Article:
Chad Jackson, community member: A Time to Look Back, Learn, Be Thankful & Be Inspired to Move Forward with a Renewed Since of Purpose!
When my Mom asked me to join her & the UMD students on their Civil Rights Bus Tour a few months ago I got excited about this trip and what it would do for me and my family. I can honestly say that, as this trip is close to its conclusion, my thoughts were nothing compared to what I’ve actually experienced.
We’ve seen many places, met many people and have heard/read some amazing stories! I was extremely moved by our visit to Medgar Evers’ house – to stand in the house where this Civil Rights Pioneer lived, where he raised his family and where he was ultimately assassinated was “bone-chilling”! What is amazing to me about the tragic deaths of leaders like Medgar, MLK, Malcom X, Kennedy and others is how young they were! I’ve always known that – but to be down here and to actually be walking on the soil, and being in the areas / places where these men and women served brings it all home. Evers was 37 I believe — being 38 myself, I sit back and say to myself WOW!
I’ve also been impressed with the “pride” in some of the young people, and really the “Mississippians” as a whole that we have encountered down here. In particular the two youth leaders at the COFO office (Brandon & Precious)! They both spoke with a knowledge and passion about the movement and their role in the upcoming “Freedom Summer” celebration.
On a personal note, I was able to connect with several family members (some face to face – others via phone) who live down here. My mother and I stayed with her sister one night and it was on this night before arriving at their home that we went to the “exact” spot to see where my Mother was born (Brandon, MS)…the sun had just set, the air was cool and there we sat in the car – looking down in a ravine of sorts where years back “shacks” sat along a creek. My Mother, as many blacks in that day, was born in the very house she would live in until she was 4. At 62, for her to finally see the very place where she was born and to share that with her is something I will hold close to me and never forget.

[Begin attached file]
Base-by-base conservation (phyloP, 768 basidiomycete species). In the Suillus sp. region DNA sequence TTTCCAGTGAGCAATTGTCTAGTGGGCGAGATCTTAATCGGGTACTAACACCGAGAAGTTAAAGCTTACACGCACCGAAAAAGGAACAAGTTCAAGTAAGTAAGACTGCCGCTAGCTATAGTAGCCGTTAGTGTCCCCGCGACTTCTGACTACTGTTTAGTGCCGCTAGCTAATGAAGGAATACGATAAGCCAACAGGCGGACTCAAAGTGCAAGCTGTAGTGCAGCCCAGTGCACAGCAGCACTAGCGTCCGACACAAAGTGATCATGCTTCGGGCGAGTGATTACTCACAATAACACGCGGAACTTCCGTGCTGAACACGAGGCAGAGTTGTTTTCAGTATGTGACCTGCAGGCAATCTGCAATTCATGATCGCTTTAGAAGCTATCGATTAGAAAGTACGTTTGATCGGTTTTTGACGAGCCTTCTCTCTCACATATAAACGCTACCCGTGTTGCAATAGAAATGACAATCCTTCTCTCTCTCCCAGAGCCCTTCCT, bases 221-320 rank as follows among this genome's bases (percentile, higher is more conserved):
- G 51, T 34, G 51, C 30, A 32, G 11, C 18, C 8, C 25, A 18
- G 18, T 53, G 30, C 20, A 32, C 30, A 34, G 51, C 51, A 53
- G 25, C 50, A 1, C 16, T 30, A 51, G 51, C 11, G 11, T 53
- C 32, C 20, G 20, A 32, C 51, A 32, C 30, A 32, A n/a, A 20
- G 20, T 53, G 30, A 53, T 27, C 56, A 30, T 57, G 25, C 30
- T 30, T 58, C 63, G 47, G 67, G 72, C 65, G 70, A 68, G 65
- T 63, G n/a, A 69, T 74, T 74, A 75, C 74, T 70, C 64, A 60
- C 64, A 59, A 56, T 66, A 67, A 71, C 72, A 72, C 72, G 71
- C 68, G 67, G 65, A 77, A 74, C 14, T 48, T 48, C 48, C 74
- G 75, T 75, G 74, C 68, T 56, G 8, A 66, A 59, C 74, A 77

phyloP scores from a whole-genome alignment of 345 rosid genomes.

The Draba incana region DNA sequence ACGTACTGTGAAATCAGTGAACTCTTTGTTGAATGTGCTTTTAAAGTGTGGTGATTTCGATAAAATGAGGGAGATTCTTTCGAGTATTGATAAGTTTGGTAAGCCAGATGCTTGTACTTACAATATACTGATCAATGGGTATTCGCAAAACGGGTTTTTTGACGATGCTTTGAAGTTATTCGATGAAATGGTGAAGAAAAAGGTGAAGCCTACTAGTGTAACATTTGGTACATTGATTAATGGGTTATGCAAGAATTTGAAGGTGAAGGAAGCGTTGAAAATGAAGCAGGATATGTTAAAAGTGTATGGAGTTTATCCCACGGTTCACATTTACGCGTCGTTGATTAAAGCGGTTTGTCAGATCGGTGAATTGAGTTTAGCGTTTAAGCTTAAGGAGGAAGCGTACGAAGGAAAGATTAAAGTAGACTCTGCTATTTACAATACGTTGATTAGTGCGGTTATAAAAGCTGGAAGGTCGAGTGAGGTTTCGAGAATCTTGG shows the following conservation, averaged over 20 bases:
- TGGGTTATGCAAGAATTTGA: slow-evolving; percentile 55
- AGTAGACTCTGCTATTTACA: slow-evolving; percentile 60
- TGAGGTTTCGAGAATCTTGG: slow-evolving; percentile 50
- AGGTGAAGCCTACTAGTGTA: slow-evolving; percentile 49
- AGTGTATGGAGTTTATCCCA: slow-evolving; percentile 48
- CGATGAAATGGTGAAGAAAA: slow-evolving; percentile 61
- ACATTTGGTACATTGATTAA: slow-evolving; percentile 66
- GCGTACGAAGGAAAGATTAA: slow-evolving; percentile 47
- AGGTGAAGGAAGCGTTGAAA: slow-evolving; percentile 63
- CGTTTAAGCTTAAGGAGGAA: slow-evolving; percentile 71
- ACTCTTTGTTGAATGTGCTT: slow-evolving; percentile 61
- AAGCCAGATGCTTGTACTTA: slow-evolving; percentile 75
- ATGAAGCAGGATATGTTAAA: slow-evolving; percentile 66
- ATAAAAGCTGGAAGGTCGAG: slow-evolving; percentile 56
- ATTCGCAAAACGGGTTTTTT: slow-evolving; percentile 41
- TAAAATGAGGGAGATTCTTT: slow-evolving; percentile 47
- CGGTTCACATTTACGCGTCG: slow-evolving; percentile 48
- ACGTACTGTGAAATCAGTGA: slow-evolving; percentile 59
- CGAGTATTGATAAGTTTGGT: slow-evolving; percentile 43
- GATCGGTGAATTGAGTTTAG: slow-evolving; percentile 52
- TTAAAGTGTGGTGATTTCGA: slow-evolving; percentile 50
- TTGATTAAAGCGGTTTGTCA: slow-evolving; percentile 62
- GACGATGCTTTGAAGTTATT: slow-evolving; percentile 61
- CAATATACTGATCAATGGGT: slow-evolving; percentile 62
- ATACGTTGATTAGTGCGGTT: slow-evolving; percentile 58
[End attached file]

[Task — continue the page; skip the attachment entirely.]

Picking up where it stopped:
Slavehaven provided me a deeper understanding of the “Triangular Trade” and the depths that slaves went through to get north to freedom. Given the laws that were in place and blacks not being permitted to read or write, it was really interesting how strategic and creative they were in how they communicated with one another to relay messages. Using song, patterns on blankets and other methods to help one another in their pursuit of freedom was really ingenious and made me smile of sorts knowing just how calculated they were despite the “law limitations” that had been placed on them.
On a more personal note, I’ve also had “moments of reflection” where I have thought about my own battles and situations that I’ve been in throughout my life. Now certainly not to the level of those we’ve met and the stories we’ve heard but what my encounters with the various leaders and stories I’ve heard down here have reinforced a renewed passion in me to continue to ask, speak and act on injustice! There is a certain “pride” in Mississippi that have not seen anywhere else in my travels. There isn’t shame in what has occurred and what they had to endure to insure that folks like me could have a better way of life is truly encouraging. I am going home a different man than what I was when I arrived. My since of purpose has been renewed – and as the Father of three young children I have a responsibility, not only as their Dad, but as an African-American to continue to raise them in the spirit of our forefathers, to make sure they “know” about the sacrifices many have made and to walk boldly and confidently as they go about their lives – but to go about that walk with purpose and passion!
Lastly, I would like to say a special thanks to the UMD students on this trip – while I may not have had the chance to sit and chat deeply with each and every one of you, it has been an honor and a privilege to share this experience with you. I feel confident in knowing that there are leaders on this bus and those “change agents” are heading to Duluth to make a difference!